For years, neuroscientists have known that the risk of Alzheimer’s disease is nearly doubled among people who have had a stroke. Now researchers at Columbia University Medical Center have found a process in the brain that may help explain the link between Alzheimer’s and stroke. Findings are published in the March 13, 2008 issue of Neuron.
After a stroke, it is known that there is an increase in the production of the toxic amyloid beta (Aβ) peptides that are believed to cause Alzheimer’s disease. In this study, results showed that Aβ production rises when there is an increase in production of a peptide called p25, which is known to occur, both in rodent models and in human post-mortem tissue, following a stroke. Columbia researchers and their colleagues identified a pathway, known as p25/cdk5, whereby higher levels of p25 led to enhanced activity of a molecule called cdk5, which in turn led to a rise in the production of Aβ.
When lead author Karen Duff, Ph.D. and her colleagues reduced the activity of cdk5 either using an inhibitor, or by genetic manipulation, they found a decrease in Aβ production in the brain. These results indicate that the p25/cdk5 pathway may be a treatment target for Alzheimer’s disease – in particular, inhibitors of cdk5 are particular candidates for therapeutic development.
“This finding connects the dots between p25 and increased production of amyloid beta, and this p25/cdk5 pathway could explain why the risk of Alzheimer’s disease is significantly higher following a stroke,” said Dr. Duff, professor of pathology (in psychiatry and in the Taub Institute for Research on Alzheimer's Disease and the Aging Brain) at Columbia University Medical Center and the New York State Psychiatric Institute. “However, we still need to verify that this pathway is actually set in motion after a stroke; right now the data is still circumstantial.”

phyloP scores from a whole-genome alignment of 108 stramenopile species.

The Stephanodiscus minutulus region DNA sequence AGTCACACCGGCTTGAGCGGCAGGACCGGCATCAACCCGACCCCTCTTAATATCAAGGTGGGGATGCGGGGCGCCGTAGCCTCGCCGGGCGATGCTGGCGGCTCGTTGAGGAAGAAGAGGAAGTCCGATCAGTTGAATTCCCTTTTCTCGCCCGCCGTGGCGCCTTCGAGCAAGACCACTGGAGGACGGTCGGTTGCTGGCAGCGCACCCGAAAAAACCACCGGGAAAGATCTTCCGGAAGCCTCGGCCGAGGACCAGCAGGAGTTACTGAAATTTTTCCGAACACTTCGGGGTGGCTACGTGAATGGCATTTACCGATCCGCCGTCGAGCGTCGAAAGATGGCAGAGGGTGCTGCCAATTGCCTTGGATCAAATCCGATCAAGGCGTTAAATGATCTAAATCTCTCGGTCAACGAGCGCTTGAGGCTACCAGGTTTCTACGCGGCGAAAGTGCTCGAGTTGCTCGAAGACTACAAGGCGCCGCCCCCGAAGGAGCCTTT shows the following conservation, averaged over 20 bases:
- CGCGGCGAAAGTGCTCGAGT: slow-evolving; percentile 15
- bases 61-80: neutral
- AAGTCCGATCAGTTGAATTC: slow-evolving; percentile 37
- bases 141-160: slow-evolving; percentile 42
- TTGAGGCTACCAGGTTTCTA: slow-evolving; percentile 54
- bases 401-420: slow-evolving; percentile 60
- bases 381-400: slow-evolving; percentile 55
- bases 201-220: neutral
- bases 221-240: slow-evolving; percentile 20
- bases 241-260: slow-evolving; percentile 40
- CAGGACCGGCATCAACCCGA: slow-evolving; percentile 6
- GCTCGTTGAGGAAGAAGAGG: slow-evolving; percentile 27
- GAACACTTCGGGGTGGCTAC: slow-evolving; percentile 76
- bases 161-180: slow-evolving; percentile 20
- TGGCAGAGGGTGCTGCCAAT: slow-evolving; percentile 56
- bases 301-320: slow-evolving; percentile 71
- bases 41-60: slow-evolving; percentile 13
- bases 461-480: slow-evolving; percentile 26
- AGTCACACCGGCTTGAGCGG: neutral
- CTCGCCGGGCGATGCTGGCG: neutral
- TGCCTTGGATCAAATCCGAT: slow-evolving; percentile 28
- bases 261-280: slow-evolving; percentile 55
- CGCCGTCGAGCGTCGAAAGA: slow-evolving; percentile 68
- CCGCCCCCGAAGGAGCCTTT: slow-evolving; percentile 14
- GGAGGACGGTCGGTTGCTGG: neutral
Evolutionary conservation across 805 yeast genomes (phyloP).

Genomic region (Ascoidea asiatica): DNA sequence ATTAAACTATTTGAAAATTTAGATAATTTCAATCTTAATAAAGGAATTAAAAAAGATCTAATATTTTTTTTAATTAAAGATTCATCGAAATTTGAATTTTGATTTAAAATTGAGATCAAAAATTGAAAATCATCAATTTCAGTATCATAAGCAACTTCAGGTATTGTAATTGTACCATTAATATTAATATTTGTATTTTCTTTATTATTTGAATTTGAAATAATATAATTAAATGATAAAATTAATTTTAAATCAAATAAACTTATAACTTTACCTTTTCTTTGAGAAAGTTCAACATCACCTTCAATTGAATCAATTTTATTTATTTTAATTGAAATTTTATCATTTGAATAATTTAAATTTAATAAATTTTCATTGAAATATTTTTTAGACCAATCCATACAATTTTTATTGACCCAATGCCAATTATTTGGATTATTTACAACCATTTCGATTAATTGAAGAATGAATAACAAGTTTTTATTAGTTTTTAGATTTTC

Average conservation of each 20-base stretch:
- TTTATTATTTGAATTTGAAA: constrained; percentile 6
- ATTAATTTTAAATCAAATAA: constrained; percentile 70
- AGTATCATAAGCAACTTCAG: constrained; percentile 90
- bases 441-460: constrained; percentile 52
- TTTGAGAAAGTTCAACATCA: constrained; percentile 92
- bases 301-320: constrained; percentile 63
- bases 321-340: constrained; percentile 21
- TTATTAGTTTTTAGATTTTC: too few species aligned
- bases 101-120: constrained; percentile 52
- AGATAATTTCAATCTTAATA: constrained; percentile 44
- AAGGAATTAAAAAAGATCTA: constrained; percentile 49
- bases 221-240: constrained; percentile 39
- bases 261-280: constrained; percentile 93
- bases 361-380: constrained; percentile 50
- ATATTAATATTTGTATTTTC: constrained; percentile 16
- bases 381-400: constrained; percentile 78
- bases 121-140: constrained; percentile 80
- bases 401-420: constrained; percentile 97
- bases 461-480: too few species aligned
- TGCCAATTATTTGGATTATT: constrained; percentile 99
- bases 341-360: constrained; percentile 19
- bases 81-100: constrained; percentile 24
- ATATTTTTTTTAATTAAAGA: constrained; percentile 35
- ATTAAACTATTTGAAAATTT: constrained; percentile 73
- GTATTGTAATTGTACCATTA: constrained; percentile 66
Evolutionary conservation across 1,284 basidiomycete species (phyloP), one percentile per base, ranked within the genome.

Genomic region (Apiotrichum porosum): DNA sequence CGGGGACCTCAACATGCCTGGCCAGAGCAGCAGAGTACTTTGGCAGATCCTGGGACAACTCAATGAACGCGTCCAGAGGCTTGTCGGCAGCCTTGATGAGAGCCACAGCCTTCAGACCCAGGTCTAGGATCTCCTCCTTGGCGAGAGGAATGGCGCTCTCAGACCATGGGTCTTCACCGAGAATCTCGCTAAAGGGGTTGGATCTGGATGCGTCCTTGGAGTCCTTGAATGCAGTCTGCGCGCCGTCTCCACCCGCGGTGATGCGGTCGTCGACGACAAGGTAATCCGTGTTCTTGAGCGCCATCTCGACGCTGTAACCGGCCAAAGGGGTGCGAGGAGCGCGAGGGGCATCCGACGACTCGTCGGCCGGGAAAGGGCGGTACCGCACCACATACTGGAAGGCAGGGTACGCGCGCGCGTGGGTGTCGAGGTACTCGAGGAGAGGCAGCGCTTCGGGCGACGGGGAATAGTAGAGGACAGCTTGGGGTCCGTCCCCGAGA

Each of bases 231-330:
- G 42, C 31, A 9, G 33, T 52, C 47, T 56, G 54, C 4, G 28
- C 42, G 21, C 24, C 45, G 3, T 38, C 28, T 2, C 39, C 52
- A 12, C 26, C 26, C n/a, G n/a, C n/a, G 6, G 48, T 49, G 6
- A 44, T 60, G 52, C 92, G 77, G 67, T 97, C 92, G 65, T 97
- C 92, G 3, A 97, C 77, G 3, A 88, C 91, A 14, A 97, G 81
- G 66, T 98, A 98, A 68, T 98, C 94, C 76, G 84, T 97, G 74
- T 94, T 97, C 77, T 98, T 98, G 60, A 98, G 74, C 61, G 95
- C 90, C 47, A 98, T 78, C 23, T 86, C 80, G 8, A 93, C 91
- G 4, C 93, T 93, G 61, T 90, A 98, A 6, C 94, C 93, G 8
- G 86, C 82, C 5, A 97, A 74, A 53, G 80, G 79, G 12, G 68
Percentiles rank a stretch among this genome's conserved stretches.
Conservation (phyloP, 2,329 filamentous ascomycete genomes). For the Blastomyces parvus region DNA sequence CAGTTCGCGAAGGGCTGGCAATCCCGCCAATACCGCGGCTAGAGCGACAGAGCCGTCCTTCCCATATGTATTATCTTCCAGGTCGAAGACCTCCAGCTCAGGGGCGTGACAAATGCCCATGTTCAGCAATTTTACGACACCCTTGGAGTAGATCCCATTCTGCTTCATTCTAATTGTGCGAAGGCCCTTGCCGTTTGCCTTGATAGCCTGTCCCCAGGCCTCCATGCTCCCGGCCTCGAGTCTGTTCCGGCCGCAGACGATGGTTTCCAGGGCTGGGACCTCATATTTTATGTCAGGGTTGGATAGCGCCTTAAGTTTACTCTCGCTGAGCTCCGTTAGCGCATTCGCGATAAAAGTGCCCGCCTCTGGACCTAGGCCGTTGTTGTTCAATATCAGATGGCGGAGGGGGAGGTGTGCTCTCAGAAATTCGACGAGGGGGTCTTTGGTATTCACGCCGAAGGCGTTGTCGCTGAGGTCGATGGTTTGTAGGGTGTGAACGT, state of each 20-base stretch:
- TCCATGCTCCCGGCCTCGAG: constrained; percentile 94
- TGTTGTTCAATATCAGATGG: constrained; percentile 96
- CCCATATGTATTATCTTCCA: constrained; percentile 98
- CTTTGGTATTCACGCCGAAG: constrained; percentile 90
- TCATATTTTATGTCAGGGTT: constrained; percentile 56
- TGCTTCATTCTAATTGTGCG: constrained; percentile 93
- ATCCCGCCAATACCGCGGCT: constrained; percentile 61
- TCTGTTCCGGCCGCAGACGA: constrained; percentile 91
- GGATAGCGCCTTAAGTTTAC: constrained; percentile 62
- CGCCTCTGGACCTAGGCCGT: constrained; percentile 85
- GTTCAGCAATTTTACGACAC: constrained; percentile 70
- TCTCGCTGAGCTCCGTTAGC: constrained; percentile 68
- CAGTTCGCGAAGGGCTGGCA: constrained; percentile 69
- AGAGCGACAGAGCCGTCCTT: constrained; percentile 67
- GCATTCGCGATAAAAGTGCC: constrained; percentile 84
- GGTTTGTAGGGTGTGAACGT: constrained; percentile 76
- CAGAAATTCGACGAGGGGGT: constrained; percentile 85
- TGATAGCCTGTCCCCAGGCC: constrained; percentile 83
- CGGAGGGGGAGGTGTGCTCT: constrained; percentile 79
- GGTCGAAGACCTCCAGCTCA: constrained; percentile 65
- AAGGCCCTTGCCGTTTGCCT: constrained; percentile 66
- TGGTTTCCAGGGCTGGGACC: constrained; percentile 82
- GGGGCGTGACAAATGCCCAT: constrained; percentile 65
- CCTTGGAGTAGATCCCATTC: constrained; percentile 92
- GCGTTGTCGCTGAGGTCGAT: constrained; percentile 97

Duff’s laboratory is currently working on experiments to verify this pathway’s involvement using human post-mortem tissue of stroke patients.
The specific pathway investigated was shown to be most active in young mice, as compared to older mice suggesting that p25/cdk5 may not be implicated in late-onset Alzheimer’s disease, the most common form of this neurodegenerative disease.
Alzheimer’s disease, which affects 4.5 million Americans, is differentiated as either early-onset or late-onset. The early-onset form is rare and tends to affect those between the ages of 30-60. Most cases of early-onset are genetic, caused by a mutation of the APP gene. The late-onset form is much more common – accounts for 90 percent of all cases of Alzheimer’s – and tends to affect those aged 65 and older. With aging baby boomers, the prevalence of late-onset Alzheimer’s is expected to double in the next 25 years as the population ages.
Source: Columbia University
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